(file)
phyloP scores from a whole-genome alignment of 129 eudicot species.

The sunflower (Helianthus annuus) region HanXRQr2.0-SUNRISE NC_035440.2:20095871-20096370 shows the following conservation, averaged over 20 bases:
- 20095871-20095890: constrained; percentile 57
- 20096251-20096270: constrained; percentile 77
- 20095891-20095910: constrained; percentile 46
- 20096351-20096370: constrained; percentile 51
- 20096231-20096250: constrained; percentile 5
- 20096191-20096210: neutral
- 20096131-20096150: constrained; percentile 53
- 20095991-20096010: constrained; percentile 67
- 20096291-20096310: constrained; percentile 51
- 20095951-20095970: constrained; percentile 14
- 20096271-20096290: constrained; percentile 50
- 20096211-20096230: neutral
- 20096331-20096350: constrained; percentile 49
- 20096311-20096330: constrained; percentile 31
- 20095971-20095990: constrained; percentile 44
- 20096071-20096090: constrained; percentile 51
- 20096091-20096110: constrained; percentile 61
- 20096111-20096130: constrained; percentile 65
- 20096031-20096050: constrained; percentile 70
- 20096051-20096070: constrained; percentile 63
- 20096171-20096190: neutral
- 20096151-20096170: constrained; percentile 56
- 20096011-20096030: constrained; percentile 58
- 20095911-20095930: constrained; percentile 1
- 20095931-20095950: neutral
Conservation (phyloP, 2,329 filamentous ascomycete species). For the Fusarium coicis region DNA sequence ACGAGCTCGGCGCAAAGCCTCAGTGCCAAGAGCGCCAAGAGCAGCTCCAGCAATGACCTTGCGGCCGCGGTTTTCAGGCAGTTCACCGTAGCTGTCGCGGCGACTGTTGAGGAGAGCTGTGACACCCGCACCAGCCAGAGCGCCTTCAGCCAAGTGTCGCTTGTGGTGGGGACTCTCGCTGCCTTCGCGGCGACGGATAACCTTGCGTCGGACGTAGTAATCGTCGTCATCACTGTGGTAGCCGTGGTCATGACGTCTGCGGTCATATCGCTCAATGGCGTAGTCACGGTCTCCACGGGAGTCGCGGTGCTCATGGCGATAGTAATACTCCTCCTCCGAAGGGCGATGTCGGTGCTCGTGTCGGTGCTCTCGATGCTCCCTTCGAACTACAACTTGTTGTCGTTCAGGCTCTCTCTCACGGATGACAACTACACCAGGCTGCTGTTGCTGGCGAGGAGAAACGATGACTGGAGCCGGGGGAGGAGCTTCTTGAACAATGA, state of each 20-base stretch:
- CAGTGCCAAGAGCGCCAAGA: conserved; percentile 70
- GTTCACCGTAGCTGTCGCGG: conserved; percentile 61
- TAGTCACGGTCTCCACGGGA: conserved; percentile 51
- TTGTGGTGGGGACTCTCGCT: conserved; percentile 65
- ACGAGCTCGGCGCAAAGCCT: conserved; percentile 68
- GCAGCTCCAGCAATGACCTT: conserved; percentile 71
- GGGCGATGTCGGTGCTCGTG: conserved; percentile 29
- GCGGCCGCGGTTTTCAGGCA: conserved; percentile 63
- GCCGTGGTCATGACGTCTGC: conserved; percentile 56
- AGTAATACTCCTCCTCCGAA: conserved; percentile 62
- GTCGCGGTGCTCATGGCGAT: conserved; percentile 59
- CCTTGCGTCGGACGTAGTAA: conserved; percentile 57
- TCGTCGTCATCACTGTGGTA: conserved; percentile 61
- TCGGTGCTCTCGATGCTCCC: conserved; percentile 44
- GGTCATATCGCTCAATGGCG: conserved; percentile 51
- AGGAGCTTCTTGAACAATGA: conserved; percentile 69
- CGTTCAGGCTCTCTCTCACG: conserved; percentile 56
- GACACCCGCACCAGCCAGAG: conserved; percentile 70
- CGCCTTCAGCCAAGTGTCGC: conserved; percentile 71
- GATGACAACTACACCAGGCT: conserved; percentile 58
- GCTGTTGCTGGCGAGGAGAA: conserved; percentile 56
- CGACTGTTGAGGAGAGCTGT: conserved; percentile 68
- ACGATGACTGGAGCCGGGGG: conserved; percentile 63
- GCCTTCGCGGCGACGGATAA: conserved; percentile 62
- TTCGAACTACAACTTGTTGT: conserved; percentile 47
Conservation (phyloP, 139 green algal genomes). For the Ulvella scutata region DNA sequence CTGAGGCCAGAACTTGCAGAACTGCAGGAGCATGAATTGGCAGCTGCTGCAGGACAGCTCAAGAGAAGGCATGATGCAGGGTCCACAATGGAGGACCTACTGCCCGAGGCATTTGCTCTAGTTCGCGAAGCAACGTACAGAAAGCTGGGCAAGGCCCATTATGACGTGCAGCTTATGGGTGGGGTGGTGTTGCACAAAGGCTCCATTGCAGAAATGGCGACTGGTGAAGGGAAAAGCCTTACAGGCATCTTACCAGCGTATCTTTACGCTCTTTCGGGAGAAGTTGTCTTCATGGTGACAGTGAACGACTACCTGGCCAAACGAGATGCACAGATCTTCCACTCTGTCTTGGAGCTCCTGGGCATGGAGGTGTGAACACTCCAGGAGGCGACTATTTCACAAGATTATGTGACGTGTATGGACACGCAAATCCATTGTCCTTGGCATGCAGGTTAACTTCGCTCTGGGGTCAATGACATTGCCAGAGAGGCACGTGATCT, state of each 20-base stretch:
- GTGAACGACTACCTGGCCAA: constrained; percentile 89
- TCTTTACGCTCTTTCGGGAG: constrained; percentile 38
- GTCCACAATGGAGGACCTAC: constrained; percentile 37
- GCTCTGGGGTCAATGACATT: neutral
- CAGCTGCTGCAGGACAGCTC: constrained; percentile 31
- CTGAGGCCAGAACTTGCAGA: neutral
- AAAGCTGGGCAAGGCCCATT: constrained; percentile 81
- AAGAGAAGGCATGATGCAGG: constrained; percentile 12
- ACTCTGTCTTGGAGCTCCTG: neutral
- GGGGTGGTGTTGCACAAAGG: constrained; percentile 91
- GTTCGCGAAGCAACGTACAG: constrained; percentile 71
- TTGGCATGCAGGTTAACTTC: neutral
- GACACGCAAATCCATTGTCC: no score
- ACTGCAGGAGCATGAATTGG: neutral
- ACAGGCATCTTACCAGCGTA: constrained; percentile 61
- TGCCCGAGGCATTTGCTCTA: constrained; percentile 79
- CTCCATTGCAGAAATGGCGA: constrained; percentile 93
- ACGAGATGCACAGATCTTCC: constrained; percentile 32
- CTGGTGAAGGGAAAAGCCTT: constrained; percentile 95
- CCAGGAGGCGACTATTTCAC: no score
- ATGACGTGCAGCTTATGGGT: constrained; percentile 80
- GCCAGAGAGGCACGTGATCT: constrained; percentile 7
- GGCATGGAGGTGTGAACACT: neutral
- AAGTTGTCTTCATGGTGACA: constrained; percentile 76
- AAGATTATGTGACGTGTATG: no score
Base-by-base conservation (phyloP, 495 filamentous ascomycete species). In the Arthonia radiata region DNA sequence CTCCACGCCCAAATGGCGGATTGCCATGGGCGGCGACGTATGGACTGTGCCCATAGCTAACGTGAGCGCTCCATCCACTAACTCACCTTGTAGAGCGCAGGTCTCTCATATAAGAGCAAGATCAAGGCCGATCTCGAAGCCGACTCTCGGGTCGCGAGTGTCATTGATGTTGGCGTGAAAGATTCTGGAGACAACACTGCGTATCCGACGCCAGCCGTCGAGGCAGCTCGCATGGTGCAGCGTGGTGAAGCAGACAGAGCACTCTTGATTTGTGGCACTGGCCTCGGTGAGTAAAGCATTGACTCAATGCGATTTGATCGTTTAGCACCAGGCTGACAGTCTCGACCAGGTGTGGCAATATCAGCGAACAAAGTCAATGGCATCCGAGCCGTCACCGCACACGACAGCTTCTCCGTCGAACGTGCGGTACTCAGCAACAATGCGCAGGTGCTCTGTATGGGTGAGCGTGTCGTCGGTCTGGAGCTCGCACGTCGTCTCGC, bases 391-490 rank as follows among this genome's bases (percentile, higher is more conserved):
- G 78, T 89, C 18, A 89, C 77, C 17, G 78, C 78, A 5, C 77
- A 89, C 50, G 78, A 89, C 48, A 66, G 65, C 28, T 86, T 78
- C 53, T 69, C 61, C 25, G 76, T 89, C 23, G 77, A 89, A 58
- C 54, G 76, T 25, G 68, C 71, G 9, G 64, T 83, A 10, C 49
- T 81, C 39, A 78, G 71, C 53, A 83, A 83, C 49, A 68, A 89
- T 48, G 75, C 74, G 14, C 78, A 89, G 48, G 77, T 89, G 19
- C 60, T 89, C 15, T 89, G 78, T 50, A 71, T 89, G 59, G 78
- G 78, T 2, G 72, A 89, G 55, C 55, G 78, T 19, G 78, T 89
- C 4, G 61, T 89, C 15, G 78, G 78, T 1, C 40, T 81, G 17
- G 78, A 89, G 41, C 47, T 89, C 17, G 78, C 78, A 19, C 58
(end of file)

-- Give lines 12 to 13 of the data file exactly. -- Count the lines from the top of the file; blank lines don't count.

- 20095951-20095970: constrained; percentile 14
- 20096271-20096290: constrained; percentile 50